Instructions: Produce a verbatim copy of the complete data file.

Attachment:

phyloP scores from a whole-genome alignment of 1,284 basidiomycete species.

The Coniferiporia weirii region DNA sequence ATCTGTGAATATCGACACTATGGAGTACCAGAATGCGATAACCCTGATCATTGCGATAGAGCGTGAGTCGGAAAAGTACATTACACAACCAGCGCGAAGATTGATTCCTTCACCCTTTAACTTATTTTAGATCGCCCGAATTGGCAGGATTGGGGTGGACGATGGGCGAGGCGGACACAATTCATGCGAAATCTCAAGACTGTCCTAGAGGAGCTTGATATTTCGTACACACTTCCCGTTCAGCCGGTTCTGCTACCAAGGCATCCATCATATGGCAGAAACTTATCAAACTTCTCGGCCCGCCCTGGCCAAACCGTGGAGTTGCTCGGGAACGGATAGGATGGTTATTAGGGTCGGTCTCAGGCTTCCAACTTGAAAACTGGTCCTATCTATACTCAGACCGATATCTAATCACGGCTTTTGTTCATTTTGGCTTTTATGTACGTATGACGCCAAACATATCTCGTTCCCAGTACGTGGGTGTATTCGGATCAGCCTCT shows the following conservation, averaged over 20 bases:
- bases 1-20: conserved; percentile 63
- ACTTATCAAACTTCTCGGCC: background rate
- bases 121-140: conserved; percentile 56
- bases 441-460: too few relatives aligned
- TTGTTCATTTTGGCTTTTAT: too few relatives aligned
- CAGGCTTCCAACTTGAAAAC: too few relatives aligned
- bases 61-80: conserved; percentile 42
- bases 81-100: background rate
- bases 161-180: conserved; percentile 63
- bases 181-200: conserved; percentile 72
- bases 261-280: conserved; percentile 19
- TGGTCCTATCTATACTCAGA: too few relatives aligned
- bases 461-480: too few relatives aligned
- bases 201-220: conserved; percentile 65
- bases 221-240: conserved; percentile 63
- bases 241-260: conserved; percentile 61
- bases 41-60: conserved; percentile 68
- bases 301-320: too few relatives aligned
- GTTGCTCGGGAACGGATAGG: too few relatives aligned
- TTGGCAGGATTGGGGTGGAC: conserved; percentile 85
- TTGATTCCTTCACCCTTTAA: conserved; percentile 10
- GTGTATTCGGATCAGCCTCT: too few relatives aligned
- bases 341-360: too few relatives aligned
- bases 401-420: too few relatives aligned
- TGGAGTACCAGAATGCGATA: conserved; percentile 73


phyloP scores from a whole-genome alignment of 1,284 basidiomycete species.

The Coniferiporia weirii region DNA sequence ATCTGTGAATATCGACACTATGGAGTACCAGAATGCGATAACCCTGATCATTGCGATAGAGCGTGAGTCGGAAAAGTACATTACACAACCAGCGCGAAGATTGATTCCTTCACCCTTTAACTTATTTTAGATCGCCCGAATTGGCAGGATTGGGGTGGACGATGGGCGAGGCGGACACAATTCATGCGAAATCTCAAGACTGTCCTAGAGGAGCTTGATATTTCGTACACACTTCCCGTTCAGCCGGTTCTGCTACCAAGGCATCCATCATATGGCAGAAACTTATCAAACTTCTCGGCCCGCCCTGGCCAAACCGTGGAGTTGCTCGGGAACGGATAGGATGGTTATTAGGGTCGGTCTCAGGCTTCCAACTTGAAAACTGGTCCTATCTATACTCAGACCGATATCTAATCACGGCTTTTGTTCATTTTGGCTTTTATGTACGTATGACGCCAAACATATCTCGTTCCCAGTACGTGGGTGTATTCGGATCAGCCTCT shows the following conservation, averaged over 20 bases:
- bases 1-20: conserved; percentile 63
- ACTTATCAAACTTCTCGGCC: background rate
- bases 121-140: conserved; percentile 56
- bases 441-460: too few relatives aligned
- TTGTTCATTTTGGCTTTTAT: too few relatives aligned
- CAGGCTTCCAACTTGAAAAC: too few relatives aligned
- bases 61-80: conserved; percentile 42
- bases 81-100: background rate
- bases 161-180: conserved; percentile 63
- bases 181-200: conserved; percentile 72
- bases 261-280: conserved; percentile 19
- TGGTCCTATCTATACTCAGA: too few relatives aligned
- bases 461-480: too few relatives aligned
- bases 201-220: conserved; percentile 65
- bases 221-240: conserved; percentile 63
- bases 241-260: conserved; percentile 61
- bases 41-60: conserved; percentile 68
- bases 301-320: too few relatives aligned
- GTTGCTCGGGAACGGATAGG: too few relatives aligned
- TTGGCAGGATTGGGGTGGAC: conserved; percentile 85
- TTGATTCCTTCACCCTTTAA: conserved; percentile 10
- GTGTATTCGGATCAGCCTCT: too few relatives aligned
- bases 341-360: too few relatives aligned
- bases 401-420: too few relatives aligned
- TGGAGTACCAGAATGCGATA: conserved; percentile 73